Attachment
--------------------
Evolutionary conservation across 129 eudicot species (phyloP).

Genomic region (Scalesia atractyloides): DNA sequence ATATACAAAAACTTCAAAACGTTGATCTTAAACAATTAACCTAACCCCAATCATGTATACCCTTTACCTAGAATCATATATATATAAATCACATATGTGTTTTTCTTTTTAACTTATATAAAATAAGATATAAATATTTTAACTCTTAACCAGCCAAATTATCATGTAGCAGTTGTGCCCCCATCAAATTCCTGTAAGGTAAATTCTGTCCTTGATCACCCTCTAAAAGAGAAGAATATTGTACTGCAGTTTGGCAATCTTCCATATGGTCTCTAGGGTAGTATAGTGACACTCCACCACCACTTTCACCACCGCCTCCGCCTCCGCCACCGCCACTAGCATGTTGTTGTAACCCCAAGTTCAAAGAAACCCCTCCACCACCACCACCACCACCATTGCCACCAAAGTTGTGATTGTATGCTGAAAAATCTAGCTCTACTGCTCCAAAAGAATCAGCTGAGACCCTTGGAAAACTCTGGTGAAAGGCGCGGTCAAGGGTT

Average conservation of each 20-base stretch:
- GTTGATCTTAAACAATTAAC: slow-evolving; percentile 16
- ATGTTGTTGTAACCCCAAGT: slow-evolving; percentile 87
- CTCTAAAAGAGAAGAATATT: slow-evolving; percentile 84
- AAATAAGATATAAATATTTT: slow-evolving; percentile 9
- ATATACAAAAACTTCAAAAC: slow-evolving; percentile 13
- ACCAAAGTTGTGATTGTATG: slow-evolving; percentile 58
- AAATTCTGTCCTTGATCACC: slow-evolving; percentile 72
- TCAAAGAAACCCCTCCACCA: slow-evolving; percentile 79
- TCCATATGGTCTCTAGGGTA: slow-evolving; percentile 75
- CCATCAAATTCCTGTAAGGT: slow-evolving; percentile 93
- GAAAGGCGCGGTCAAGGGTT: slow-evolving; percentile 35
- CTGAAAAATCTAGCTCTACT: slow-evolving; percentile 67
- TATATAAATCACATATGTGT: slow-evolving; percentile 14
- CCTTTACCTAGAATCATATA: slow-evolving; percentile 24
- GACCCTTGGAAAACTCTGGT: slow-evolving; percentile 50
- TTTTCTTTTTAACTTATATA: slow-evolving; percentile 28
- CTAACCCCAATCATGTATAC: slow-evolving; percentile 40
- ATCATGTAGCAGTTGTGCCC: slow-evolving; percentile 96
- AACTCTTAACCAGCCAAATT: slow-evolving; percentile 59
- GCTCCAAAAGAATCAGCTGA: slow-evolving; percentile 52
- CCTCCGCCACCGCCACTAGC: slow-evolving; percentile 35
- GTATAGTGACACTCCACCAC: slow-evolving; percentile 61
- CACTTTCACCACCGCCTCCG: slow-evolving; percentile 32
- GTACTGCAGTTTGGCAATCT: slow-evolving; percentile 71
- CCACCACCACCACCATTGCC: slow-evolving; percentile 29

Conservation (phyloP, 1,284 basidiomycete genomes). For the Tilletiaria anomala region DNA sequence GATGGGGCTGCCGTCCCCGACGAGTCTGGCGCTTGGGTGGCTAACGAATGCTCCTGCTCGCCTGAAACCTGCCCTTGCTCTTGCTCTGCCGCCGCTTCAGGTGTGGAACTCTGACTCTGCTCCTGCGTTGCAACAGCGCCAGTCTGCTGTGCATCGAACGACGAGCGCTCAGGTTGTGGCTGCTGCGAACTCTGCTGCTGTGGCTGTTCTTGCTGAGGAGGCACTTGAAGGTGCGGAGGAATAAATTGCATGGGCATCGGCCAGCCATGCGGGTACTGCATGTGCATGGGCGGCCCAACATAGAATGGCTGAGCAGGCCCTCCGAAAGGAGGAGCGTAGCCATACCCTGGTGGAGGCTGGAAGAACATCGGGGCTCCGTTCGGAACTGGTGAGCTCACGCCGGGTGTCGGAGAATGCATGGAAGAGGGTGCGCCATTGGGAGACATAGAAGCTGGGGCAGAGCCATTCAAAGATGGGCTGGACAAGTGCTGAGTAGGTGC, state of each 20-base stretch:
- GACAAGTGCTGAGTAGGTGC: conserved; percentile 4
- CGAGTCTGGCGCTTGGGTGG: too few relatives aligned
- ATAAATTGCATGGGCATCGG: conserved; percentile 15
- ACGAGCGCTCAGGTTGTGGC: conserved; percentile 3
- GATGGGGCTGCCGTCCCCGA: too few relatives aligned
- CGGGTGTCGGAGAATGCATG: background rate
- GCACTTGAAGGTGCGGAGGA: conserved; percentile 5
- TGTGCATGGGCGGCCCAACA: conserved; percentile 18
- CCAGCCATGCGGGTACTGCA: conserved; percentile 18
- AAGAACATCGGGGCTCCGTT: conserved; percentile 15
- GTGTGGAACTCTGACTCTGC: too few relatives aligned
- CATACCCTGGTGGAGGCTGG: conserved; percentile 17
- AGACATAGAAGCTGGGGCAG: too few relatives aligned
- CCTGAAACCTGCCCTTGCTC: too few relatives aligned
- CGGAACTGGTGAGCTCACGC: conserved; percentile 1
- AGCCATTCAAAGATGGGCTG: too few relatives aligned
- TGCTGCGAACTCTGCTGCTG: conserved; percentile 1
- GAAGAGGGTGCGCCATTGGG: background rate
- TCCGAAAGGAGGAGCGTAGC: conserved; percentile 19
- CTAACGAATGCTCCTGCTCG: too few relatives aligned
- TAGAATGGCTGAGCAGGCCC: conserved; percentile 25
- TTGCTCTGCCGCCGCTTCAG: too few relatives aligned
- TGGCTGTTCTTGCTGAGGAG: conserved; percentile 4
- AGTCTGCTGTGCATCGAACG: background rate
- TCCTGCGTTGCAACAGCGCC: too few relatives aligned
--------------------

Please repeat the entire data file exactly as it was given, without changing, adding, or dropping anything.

Evolutionary conservation across 129 eudicot species (phyloP).

Genomic region (Scalesia atractyloides): DNA sequence ATATACAAAAACTTCAAAACGTTGATCTTAAACAATTAACCTAACCCCAATCATGTATACCCTTTACCTAGAATCATATATATATAAATCACATATGTGTTTTTCTTTTTAACTTATATAAAATAAGATATAAATATTTTAACTCTTAACCAGCCAAATTATCATGTAGCAGTTGTGCCCCCATCAAATTCCTGTAAGGTAAATTCTGTCCTTGATCACCCTCTAAAAGAGAAGAATATTGTACTGCAGTTTGGCAATCTTCCATATGGTCTCTAGGGTAGTATAGTGACACTCCACCACCACTTTCACCACCGCCTCCGCCTCCGCCACCGCCACTAGCATGTTGTTGTAACCCCAAGTTCAAAGAAACCCCTCCACCACCACCACCACCACCATTGCCACCAAAGTTGTGATTGTATGCTGAAAAATCTAGCTCTACTGCTCCAAAAGAATCAGCTGAGACCCTTGGAAAACTCTGGTGAAAGGCGCGGTCAAGGGTT

Average conservation of each 20-base stretch:
- GTTGATCTTAAACAATTAAC: slow-evolving; percentile 16
- ATGTTGTTGTAACCCCAAGT: slow-evolving; percentile 87
- CTCTAAAAGAGAAGAATATT: slow-evolving; percentile 84
- AAATAAGATATAAATATTTT: slow-evolving; percentile 9
- ATATACAAAAACTTCAAAAC: slow-evolving; percentile 13
- ACCAAAGTTGTGATTGTATG: slow-evolving; percentile 58
- AAATTCTGTCCTTGATCACC: slow-evolving; percentile 72
- TCAAAGAAACCCCTCCACCA: slow-evolving; percentile 79
- TCCATATGGTCTCTAGGGTA: slow-evolving; percentile 75
- CCATCAAATTCCTGTAAGGT: slow-evolving; percentile 93
- GAAAGGCGCGGTCAAGGGTT: slow-evolving; percentile 35
- CTGAAAAATCTAGCTCTACT: slow-evolving; percentile 67
- TATATAAATCACATATGTGT: slow-evolving; percentile 14
- CCTTTACCTAGAATCATATA: slow-evolving; percentile 24
- GACCCTTGGAAAACTCTGGT: slow-evolving; percentile 50
- TTTTCTTTTTAACTTATATA: slow-evolving; percentile 28
- CTAACCCCAATCATGTATAC: slow-evolving; percentile 40
- ATCATGTAGCAGTTGTGCCC: slow-evolving; percentile 96
- AACTCTTAACCAGCCAAATT: slow-evolving; percentile 59
- GCTCCAAAAGAATCAGCTGA: slow-evolving; percentile 52
- CCTCCGCCACCGCCACTAGC: slow-evolving; percentile 35
- GTATAGTGACACTCCACCAC: slow-evolving; percentile 61
- CACTTTCACCACCGCCTCCG: slow-evolving; percentile 32
- GTACTGCAGTTTGGCAATCT: slow-evolving; percentile 71
- CCACCACCACCACCATTGCC: slow-evolving; percentile 29

Conservation (phyloP, 1,284 basidiomycete genomes). For the Tilletiaria anomala region DNA sequence GATGGGGCTGCCGTCCCCGACGAGTCTGGCGCTTGGGTGGCTAACGAATGCTCCTGCTCGCCTGAAACCTGCCCTTGCTCTTGCTCTGCCGCCGCTTCAGGTGTGGAACTCTGACTCTGCTCCTGCGTTGCAACAGCGCCAGTCTGCTGTGCATCGAACGACGAGCGCTCAGGTTGTGGCTGCTGCGAACTCTGCTGCTGTGGCTGTTCTTGCTGAGGAGGCACTTGAAGGTGCGGAGGAATAAATTGCATGGGCATCGGCCAGCCATGCGGGTACTGCATGTGCATGGGCGGCCCAACATAGAATGGCTGAGCAGGCCCTCCGAAAGGAGGAGCGTAGCCATACCCTGGTGGAGGCTGGAAGAACATCGGGGCTCCGTTCGGAACTGGTGAGCTCACGCCGGGTGTCGGAGAATGCATGGAAGAGGGTGCGCCATTGGGAGACATAGAAGCTGGGGCAGAGCCATTCAAAGATGGGCTGGACAAGTGCTGAGTAGGTGC, state of each 20-base stretch:
- GACAAGTGCTGAGTAGGTGC: conserved; percentile 4
- CGAGTCTGGCGCTTGGGTGG: too few relatives aligned
- ATAAATTGCATGGGCATCGG: conserved; percentile 15
- ACGAGCGCTCAGGTTGTGGC: conserved; percentile 3
- GATGGGGCTGCCGTCCCCGA: too few relatives aligned
- CGGGTGTCGGAGAATGCATG: background rate
- GCACTTGAAGGTGCGGAGGA: conserved; percentile 5
- TGTGCATGGGCGGCCCAACA: conserved; percentile 18
- CCAGCCATGCGGGTACTGCA: conserved; percentile 18
- AAGAACATCGGGGCTCCGTT: conserved; percentile 15
- GTGTGGAACTCTGACTCTGC: too few relatives aligned
- CATACCCTGGTGGAGGCTGG: conserved; percentile 17
- AGACATAGAAGCTGGGGCAG: too few relatives aligned
- CCTGAAACCTGCCCTTGCTC: too few relatives aligned
- CGGAACTGGTGAGCTCACGC: conserved; percentile 1
- AGCCATTCAAAGATGGGCTG: too few relatives aligned
- TGCTGCGAACTCTGCTGCTG: conserved; percentile 1
- GAAGAGGGTGCGCCATTGGG: background rate
- TCCGAAAGGAGGAGCGTAGC: conserved; percentile 19
- CTAACGAATGCTCCTGCTCG: too few relatives aligned
- TAGAATGGCTGAGCAGGCCC: conserved; percentile 25
- TTGCTCTGCCGCCGCTTCAG: too few relatives aligned
- TGGCTGTTCTTGCTGAGGAG: conserved; percentile 4
- AGTCTGCTGTGCATCGAACG: background rate
- TCCTGCGTTGCAACAGCGCC: too few relatives aligned